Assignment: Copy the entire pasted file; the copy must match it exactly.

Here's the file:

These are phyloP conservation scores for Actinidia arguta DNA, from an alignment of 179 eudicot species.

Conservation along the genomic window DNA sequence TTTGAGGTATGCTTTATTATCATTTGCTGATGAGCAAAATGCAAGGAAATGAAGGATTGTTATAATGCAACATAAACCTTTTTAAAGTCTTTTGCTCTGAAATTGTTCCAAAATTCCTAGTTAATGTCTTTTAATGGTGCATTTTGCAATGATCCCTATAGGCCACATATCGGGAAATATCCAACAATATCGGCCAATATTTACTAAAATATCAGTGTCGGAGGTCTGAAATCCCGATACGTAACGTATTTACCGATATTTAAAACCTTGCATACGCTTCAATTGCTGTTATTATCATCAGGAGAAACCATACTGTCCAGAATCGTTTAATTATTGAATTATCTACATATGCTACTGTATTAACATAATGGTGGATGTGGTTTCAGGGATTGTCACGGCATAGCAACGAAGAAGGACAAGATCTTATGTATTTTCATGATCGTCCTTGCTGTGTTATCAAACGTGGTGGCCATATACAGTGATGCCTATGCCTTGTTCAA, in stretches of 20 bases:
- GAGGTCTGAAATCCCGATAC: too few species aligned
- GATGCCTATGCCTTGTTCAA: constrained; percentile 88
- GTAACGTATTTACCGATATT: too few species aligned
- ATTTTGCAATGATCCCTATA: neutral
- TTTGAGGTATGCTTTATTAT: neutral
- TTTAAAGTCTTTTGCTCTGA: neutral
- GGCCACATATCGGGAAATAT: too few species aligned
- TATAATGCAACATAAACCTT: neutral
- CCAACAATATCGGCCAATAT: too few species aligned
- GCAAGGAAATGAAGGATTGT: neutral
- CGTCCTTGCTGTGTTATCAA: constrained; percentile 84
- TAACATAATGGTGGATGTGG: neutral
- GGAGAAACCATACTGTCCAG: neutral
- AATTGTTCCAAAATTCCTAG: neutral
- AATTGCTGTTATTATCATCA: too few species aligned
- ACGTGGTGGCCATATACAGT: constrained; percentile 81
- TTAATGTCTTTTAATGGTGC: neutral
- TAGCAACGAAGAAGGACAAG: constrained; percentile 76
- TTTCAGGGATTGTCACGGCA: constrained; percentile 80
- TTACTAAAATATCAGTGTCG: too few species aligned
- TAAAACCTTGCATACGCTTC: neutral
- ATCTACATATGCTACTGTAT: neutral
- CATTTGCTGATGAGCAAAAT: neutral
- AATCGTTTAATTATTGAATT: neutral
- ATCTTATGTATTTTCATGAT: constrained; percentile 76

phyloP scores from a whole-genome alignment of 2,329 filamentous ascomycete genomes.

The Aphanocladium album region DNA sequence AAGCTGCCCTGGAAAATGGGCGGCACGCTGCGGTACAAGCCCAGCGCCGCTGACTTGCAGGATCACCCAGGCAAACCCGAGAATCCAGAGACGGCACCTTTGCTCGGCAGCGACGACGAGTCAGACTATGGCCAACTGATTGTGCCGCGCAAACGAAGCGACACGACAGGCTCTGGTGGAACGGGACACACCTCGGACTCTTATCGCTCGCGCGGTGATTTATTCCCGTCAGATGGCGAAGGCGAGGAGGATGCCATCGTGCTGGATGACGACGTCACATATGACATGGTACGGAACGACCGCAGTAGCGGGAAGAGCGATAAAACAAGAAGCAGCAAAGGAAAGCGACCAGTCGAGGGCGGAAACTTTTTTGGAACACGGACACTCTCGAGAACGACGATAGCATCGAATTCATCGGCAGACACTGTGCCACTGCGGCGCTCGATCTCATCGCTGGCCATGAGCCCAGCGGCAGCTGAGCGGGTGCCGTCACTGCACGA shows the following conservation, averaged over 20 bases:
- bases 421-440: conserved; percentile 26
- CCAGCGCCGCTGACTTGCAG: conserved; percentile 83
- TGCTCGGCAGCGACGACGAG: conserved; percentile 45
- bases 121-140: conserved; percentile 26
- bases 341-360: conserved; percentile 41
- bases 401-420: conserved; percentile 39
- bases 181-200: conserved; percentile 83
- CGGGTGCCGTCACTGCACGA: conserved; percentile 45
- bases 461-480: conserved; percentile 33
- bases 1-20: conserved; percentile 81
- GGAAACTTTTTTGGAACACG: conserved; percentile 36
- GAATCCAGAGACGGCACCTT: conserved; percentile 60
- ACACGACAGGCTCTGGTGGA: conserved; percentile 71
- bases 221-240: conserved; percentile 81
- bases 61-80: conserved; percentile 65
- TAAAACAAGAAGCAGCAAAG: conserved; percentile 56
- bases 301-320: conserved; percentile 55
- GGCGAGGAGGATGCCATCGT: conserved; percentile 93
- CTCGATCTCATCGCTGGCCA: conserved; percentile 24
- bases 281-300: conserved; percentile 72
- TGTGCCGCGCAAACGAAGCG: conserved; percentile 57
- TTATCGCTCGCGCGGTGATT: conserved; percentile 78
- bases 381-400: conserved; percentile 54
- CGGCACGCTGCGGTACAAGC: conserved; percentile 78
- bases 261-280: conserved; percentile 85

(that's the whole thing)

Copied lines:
These are phyloP conservation scores for Actinidia arguta DNA, from an alignment of 179 eudicot species.

Conservation along the genomic window DNA sequence TTTGAGGTATGCTTTATTATCATTTGCTGATGAGCAAAATGCAAGGAAATGAAGGATTGTTATAATGCAACATAAACCTTTTTAAAGTCTTTTGCTCTGAAATTGTTCCAAAATTCCTAGTTAATGTCTTTTAATGGTGCATTTTGCAATGATCCCTATAGGCCACATATCGGGAAATATCCAACAATATCGGCCAATATTTACTAAAATATCAGTGTCGGAGGTCTGAAATCCCGATACGTAACGTATTTACCGATATTTAAAACCTTGCATACGCTTCAATTGCTGTTATTATCATCAGGAGAAACCATACTGTCCAGAATCGTTTAATTATTGAATTATCTACATATGCTACTGTATTAACATAATGGTGGATGTGGTTTCAGGGATTGTCACGGCATAGCAACGAAGAAGGACAAGATCTTATGTATTTTCATGATCGTCCTTGCTGTGTTATCAAACGTGGTGGCCATATACAGTGATGCCTATGCCTTGTTCAA, in stretches of 20 bases:
- GAGGTCTGAAATCCCGATAC: too few species aligned
- GATGCCTATGCCTTGTTCAA: constrained; percentile 88
- GTAACGTATTTACCGATATT: too few species aligned
- ATTTTGCAATGATCCCTATA: neutral
- TTTGAGGTATGCTTTATTAT: neutral
- TTTAAAGTCTTTTGCTCTGA: neutral
- GGCCACATATCGGGAAATAT: too few species aligned
- TATAATGCAACATAAACCTT: neutral
- CCAACAATATCGGCCAATAT: too few species aligned
- GCAAGGAAATGAAGGATTGT: neutral
- CGTCCTTGCTGTGTTATCAA: constrained; percentile 84
- TAACATAATGGTGGATGTGG: neutral
- GGAGAAACCATACTGTCCAG: neutral
- AATTGTTCCAAAATTCCTAG: neutral
- AATTGCTGTTATTATCATCA: too few species aligned
- ACGTGGTGGCCATATACAGT: constrained; percentile 81
- TTAATGTCTTTTAATGGTGC: neutral
- TAGCAACGAAGAAGGACAAG: constrained; percentile 76
- TTTCAGGGATTGTCACGGCA: constrained; percentile 80
- TTACTAAAATATCAGTGTCG: too few species aligned
- TAAAACCTTGCATACGCTTC: neutral
- ATCTACATATGCTACTGTAT: neutral
- CATTTGCTGATGAGCAAAAT: neutral
- AATCGTTTAATTATTGAATT: neutral
- ATCTTATGTATTTTCATGAT: constrained; percentile 76

phyloP scores from a whole-genome alignment of 2,329 filamentous ascomycete genomes.

The Aphanocladium album region DNA sequence AAGCTGCCCTGGAAAATGGGCGGCACGCTGCGGTACAAGCCCAGCGCCGCTGACTTGCAGGATCACCCAGGCAAACCCGAGAATCCAGAGACGGCACCTTTGCTCGGCAGCGACGACGAGTCAGACTATGGCCAACTGATTGTGCCGCGCAAACGAAGCGACACGACAGGCTCTGGTGGAACGGGACACACCTCGGACTCTTATCGCTCGCGCGGTGATTTATTCCCGTCAGATGGCGAAGGCGAGGAGGATGCCATCGTGCTGGATGACGACGTCACATATGACATGGTACGGAACGACCGCAGTAGCGGGAAGAGCGATAAAACAAGAAGCAGCAAAGGAAAGCGACCAGTCGAGGGCGGAAACTTTTTTGGAACACGGACACTCTCGAGAACGACGATAGCATCGAATTCATCGGCAGACACTGTGCCACTGCGGCGCTCGATCTCATCGCTGGCCATGAGCCCAGCGGCAGCTGAGCGGGTGCCGTCACTGCACGA shows the following conservation, averaged over 20 bases:
- bases 421-440: conserved; percentile 26
- CCAGCGCCGCTGACTTGCAG: conserved; percentile 83
- TGCTCGGCAGCGACGACGAG: conserved; percentile 45
- bases 121-140: conserved; percentile 26
- bases 341-360: conserved; percentile 41
- bases 401-420: conserved; percentile 39
- bases 181-200: conserved; percentile 83
- CGGGTGCCGTCACTGCACGA: conserved; percentile 45
- bases 461-480: conserved; percentile 33
- bases 1-20: conserved; percentile 81
- GGAAACTTTTTTGGAACACG: conserved; percentile 36
- GAATCCAGAGACGGCACCTT: conserved; percentile 60
- ACACGACAGGCTCTGGTGGA: conserved; percentile 71
- bases 221-240: conserved; percentile 81
- bases 61-80: conserved; percentile 65
- TAAAACAAGAAGCAGCAAAG: conserved; percentile 56
- bases 301-320: conserved; percentile 55
- GGCGAGGAGGATGCCATCGT: conserved; percentile 93
- CTCGATCTCATCGCTGGCCA: conserved; percentile 24
- bases 281-300: conserved; percentile 72
- TGTGCCGCGCAAACGAAGCG: conserved; percentile 57
- TTATCGCTCGCGCGGTGATT: conserved; percentile 78
- bases 381-400: conserved; percentile 54
- CGGCACGCTGCGGTACAAGC: conserved; percentile 78
- bases 261-280: conserved; percentile 85